Seattle transportation director to council: Snow removal was adequate
Arterials were safe and bridges were open during December's snowstorms, Seattle Department of Transportation Director Grace Crunican told the City Council this morning.
Seattle Times staff reporter
Arterials were safe and bridges were open during December's snowstorms, Seattle Department of Transportation Director Grace Crunican said this morning.
Some sidestreets were difficult to drive on, but she said she wouldn't recommend clearing more residential streets in future storms. The city isn't equipped for it, she said.
Overall, the transportation department's response was adequate, Crunican said.
Crunican was one of two city department directors to face questioning from the Seattle City Council this morning as it began a review of the city's reaction to the storm. The council also questioned the director of the Department of Emergency Management. On Tuesday, members will speak with human services and utilities directors, as well as SDOT and Metro Transit officials.
The meetings are all part of the political aftermath of December's historic snowstorms, which over two weeks left nearly a foot of snow on the ground in Seattle. Since the storm, Mayor Greg Nickels announced the city would reverse one of its most controversial policies and begin using salt on icy streets when there is a lot of snow.
Last night, city workers spread salt on streets in some areas where more than four inches of snow fell.
At this morning's meeting, council members described numerous complaints from residents about impassable roads and patchy bus service.
"It seemed like there wasn't a liaison between SDOT and Metro," said Councilmember Nick Licata. He described a bus trip he took during which passengers were suggesting alternate routes to the driver.
Crunican said she was in contact with top King County Metro officials, but the city plans to include a Metro liaison at its Charles Street operations center next time to make sure snow routes are plowed.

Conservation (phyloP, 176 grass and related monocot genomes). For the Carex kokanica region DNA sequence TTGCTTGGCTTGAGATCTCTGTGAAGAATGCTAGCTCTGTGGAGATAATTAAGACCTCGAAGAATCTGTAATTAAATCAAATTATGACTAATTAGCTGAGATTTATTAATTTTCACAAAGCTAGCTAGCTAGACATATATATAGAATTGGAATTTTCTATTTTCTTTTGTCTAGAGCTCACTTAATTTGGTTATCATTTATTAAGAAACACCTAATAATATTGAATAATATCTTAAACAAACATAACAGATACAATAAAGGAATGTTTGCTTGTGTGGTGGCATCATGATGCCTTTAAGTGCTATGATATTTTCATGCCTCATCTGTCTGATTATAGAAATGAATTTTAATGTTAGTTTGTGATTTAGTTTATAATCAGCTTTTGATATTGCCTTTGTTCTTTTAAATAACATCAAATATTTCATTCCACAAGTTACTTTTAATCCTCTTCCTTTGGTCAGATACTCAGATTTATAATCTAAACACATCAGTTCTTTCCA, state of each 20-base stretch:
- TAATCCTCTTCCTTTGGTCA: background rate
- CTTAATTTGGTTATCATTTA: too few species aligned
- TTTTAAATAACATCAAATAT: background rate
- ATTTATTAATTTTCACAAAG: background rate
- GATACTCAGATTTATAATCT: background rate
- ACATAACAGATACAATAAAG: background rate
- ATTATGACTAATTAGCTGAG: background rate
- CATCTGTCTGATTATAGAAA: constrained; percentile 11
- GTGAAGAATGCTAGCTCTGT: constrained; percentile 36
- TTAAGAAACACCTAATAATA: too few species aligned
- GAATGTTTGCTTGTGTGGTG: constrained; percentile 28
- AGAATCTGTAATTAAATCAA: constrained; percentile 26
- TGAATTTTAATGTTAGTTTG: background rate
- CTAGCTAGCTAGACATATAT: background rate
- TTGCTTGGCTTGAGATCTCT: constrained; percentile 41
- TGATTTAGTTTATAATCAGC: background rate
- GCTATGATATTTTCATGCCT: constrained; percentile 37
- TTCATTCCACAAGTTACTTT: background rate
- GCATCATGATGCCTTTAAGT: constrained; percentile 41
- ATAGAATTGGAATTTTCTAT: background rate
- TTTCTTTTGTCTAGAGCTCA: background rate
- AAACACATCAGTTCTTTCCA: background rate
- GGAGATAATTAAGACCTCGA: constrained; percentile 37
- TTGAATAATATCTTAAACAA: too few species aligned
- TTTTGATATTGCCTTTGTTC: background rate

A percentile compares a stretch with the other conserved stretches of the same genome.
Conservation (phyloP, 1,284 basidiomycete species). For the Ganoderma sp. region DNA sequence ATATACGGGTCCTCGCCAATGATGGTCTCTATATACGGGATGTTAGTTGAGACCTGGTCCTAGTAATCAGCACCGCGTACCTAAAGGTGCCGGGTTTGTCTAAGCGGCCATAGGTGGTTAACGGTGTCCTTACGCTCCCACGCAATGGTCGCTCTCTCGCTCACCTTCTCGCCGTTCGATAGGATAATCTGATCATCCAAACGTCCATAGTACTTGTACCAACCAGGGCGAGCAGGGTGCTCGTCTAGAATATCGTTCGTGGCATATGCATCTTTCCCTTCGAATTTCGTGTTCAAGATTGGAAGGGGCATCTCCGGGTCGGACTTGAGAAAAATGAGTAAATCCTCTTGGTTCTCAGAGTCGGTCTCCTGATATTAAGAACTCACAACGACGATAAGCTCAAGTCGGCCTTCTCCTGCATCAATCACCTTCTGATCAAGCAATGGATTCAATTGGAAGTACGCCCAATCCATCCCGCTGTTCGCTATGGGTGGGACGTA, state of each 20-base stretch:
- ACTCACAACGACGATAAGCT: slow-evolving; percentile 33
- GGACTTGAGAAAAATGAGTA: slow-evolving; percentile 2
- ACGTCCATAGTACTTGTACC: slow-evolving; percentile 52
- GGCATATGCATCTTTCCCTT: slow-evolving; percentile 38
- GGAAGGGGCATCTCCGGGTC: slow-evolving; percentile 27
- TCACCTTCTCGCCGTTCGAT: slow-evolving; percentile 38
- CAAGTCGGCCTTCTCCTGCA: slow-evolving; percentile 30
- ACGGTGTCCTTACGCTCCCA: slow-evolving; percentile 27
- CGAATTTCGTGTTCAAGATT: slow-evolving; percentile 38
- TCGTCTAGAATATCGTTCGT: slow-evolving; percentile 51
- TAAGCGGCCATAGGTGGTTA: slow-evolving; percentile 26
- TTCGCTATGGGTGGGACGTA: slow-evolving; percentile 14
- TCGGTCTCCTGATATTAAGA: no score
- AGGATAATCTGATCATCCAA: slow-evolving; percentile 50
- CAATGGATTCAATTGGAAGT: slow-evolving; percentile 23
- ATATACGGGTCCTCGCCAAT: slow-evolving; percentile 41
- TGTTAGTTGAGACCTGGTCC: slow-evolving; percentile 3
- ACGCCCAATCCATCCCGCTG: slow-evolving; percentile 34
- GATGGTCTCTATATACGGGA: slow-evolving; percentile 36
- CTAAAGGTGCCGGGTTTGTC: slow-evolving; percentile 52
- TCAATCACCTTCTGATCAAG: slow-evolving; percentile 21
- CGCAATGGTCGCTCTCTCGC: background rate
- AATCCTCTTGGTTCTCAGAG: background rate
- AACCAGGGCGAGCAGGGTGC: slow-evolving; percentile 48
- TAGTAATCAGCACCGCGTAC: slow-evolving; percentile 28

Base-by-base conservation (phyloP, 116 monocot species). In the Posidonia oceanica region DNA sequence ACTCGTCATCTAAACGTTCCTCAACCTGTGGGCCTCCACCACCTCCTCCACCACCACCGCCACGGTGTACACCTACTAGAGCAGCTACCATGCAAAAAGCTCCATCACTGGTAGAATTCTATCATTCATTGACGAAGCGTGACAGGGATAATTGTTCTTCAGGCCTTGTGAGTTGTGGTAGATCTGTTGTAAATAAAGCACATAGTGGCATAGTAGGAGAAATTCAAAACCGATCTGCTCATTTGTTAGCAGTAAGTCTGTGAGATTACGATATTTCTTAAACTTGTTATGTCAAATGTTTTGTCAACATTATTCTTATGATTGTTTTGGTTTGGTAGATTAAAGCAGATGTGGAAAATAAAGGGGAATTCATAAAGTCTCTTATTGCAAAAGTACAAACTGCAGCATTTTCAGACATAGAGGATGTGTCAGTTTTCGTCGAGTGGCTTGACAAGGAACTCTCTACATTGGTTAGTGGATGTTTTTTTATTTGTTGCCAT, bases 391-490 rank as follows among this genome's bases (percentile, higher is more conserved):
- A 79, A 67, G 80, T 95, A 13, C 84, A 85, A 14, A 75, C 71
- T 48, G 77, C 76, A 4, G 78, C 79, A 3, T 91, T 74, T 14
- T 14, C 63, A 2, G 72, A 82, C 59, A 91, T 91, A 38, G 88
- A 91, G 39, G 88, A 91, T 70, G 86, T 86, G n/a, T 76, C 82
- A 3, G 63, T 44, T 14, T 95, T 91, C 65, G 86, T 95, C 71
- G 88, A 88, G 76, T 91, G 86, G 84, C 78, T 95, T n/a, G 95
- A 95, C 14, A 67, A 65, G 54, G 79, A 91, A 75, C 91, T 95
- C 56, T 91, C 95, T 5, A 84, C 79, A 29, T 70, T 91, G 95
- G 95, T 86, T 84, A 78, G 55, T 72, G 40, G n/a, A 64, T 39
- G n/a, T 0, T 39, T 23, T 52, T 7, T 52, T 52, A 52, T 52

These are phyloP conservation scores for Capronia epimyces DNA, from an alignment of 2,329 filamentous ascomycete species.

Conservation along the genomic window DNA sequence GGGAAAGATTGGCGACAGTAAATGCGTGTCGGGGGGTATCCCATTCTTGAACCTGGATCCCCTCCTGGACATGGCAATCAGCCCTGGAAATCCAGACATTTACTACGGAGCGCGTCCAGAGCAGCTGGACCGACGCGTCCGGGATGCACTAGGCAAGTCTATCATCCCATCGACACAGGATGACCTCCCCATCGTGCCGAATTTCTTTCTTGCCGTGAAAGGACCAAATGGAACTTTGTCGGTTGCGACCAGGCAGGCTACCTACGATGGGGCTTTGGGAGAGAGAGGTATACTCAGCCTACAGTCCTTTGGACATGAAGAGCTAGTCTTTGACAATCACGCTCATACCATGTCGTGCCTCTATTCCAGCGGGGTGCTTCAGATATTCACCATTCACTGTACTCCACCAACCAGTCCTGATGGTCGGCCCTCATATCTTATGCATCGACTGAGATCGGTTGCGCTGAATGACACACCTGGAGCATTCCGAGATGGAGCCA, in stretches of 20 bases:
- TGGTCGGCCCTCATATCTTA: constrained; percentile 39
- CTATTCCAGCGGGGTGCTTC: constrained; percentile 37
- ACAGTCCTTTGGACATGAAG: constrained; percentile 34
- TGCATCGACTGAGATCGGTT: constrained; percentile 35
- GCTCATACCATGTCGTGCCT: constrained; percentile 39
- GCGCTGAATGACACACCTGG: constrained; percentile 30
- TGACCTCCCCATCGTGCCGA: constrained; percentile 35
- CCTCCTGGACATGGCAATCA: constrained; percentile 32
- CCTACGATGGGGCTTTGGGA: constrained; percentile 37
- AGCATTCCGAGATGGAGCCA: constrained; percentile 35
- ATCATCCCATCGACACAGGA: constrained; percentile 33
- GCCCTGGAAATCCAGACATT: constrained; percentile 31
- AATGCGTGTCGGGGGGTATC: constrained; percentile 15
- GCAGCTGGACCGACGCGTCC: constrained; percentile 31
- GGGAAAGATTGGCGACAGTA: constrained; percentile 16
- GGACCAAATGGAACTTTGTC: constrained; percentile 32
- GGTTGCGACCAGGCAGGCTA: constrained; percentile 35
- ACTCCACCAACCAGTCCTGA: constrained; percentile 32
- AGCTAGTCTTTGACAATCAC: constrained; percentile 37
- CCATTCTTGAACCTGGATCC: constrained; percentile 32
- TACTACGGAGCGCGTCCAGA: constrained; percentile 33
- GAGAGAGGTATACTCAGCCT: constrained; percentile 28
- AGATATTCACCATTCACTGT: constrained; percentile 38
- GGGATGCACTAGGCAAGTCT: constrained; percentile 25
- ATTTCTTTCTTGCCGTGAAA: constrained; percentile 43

Councilmember Tom Rasmussen questioned Crunican about being out of town for a couple of days during the storm. She went to Portland to spend Christmas Eve and Christmas Day with her family, she explained, but said her deputies were in charge and she was kept in the loop via e-mail and phone calls.
Asked by a reporter whether it made her appear disconnected to be out of town, Crunican said: "I don't drive a snowplow."
The council plans to hold a briefing at 9:30 a.m. Tuesday with SDOT and the Office of Emergency Management as well as the Human Services Department, Seattle Public Utilities and Seattle City Light. The public will be able to comment.
Next Monday, the council will discuss improving storm response. And on Friday, Feb. 20, councilmembers hope to vote on an "action plan" for future storm response.
Emily Heffter: 206-464-8246 or email@example.com
Copyright © 2009 The Seattle Times Company
UPDATE - 09:46 AM
Exxon Mobil wins ruling in Alaska oil spill case
NEW - 7:51 AM
Longview man says he was tortured with hot knife
From the moment Chevy announced that the all-new 2014 Corvette would carry the Stingray name, the expectations were high.
Post a comment